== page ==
Graduate Assessment Advice

The assessment centre - A daunting task or walk in the park?

The old cliche failing to prepare = prepare for failure bears true in the vast majority of applicants that come to our assessment centres. As a graduate not so long ago I am fully aware that assessment centres can be a daunting experience without knowledge of what to expect, approaches to take, tactics to use. Going through this however as a prepared applicant and an unprepared applicant are two very different experiences. This is very evident to those that are assessing meaning the better applicants will often shine through based on this alone. Key hints from both an applicants and Corus Graduate recruitment specialist perspective are included below;

(1) Research

My advice as a first step would be to learn as much as possible about the company from two perspectives – the first of these from a generic overall perspective, i.e. company performance, position in marketplace and recent news articles. The second approach would be from a function specific perspective; an example being if applying for an Engineering position, look in the press and websites for any information on that company relating to that function. Having these references ready can put you ahead of other applicants.

As a second step, in terms of research it is also beneficial to learn as much about the particular sector as possible, i.e. market conditions, competitor positions, and again up to date press articles.

The final aspect in terms of research would be looking into as much of the actual job description as possible and using ways in which you can give linked examples to expectations of the role. All of this background information is an excellent starting point.

(2) Concentrate on your application form with added info

At this stage you must remember that you have been selected ahead of other candidates and are now definitely in the running for a possible position. Therefore something on your original application form has impressed those that have invited you to assessment centre. It is then advised to concentrate on your own application form / CV and work further on the strength areas with added examples. There is a strong possibility you may be asked to expand on various areas of the application form so use this to your advantage; and once again be prepared. Similarly, look for any possible weakness areas and be ready for probing questions on these.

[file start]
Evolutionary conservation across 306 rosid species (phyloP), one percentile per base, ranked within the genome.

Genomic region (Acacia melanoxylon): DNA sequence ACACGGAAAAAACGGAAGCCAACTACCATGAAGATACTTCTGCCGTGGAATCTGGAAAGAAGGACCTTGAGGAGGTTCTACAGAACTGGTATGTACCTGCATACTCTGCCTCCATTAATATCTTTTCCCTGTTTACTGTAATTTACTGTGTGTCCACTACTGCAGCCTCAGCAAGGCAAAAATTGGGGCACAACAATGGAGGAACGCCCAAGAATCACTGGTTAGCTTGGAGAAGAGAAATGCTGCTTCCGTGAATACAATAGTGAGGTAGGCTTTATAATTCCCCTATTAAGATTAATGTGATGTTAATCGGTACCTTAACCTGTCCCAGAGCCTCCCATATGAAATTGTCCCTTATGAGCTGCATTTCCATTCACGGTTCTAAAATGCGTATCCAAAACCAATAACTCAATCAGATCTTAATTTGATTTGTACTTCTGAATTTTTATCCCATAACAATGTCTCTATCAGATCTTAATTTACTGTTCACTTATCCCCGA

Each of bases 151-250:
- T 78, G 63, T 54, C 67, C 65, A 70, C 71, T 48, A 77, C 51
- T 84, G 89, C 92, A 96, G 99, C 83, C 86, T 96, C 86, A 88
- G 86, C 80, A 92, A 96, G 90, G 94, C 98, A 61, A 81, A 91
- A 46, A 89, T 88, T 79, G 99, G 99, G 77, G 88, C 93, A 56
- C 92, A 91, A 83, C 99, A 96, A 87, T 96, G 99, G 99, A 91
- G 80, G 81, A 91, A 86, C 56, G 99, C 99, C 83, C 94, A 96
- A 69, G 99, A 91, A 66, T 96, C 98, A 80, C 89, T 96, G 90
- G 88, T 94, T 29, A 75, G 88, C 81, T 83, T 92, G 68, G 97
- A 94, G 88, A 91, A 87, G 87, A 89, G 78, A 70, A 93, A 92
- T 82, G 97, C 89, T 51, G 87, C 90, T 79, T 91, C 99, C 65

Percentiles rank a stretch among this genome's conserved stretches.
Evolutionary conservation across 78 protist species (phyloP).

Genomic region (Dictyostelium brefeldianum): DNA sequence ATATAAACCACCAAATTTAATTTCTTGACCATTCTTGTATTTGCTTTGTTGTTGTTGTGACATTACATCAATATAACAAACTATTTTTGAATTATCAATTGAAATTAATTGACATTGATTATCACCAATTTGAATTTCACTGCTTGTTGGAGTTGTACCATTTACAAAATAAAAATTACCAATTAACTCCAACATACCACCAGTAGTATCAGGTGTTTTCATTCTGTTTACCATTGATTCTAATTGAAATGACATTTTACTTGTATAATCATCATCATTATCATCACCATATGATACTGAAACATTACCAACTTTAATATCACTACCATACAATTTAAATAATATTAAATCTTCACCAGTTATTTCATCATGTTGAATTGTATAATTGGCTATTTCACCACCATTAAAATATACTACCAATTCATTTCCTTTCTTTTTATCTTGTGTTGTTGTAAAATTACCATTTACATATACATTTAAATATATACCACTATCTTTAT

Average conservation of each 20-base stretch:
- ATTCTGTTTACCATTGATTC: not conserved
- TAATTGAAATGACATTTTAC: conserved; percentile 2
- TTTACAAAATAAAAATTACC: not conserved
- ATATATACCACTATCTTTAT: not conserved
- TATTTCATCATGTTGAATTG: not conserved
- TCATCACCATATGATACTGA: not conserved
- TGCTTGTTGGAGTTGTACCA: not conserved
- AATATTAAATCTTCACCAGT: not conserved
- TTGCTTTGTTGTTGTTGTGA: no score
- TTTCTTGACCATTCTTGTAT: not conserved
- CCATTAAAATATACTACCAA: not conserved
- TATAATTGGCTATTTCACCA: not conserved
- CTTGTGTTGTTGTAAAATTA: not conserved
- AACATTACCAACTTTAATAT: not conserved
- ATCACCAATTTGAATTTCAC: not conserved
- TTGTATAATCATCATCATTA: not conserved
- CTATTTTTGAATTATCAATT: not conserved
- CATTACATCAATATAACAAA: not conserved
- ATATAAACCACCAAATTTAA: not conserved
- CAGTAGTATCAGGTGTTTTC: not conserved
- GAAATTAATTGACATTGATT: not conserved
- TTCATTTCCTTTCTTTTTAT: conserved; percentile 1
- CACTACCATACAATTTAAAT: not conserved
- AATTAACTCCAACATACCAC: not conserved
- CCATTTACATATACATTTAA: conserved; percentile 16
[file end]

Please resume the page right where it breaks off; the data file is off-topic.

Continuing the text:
It is useful to analyse the application form for various competencies that recruiters may be looking for. There is a strong likelihood that these competencies will once again be assessed at assessment centre stage so again be ready for this in terms of relevant examples / experiences you can draw from. It is useful to have multiple examples ready in order to avoid repetition of the same experience. It must be remembered that it is through these experiences and examples that one candidate will differentiate themselves from the next. Many application forms will contain similar qualifications, degrees studied, etc. Key areas that differentiate candidates include relevant work experience, skills developed through charity work, involvement in University societies, sporting achievements, experience of travelling / different cultures, etc.

(3) Work on style / approach / presenting / communication

Given the above information there is now one final step in preparing for success at Assessment Centre stage; the ability to communicate and get messages across effectively. This is a further key attribute that can lead to this differentiation. Advice I can give in terms of this is to become involved in debating societies, take the lead role where possible at presenting at University / to large groups. One of the key ways to overcome nervousness in these areas is practice. Confidence can be built through practice. Therefore, use any opportunity possible; speak to people at careers centres for interview tips, simulate the interview situation with friends / careers centre staff, look at the role you take in a teamwork exercise etc.

Overall, the key is maximising opportunities throughout the overall recruitment process of not just Corus, but any graduate programme recruitment process. From using the full 100 words if that is the word count requirement in answers; to spell checking answers; to being prepared for any possible questions at interview; Preparation, Differentiation and Maximising opportunities are key.

GCHQ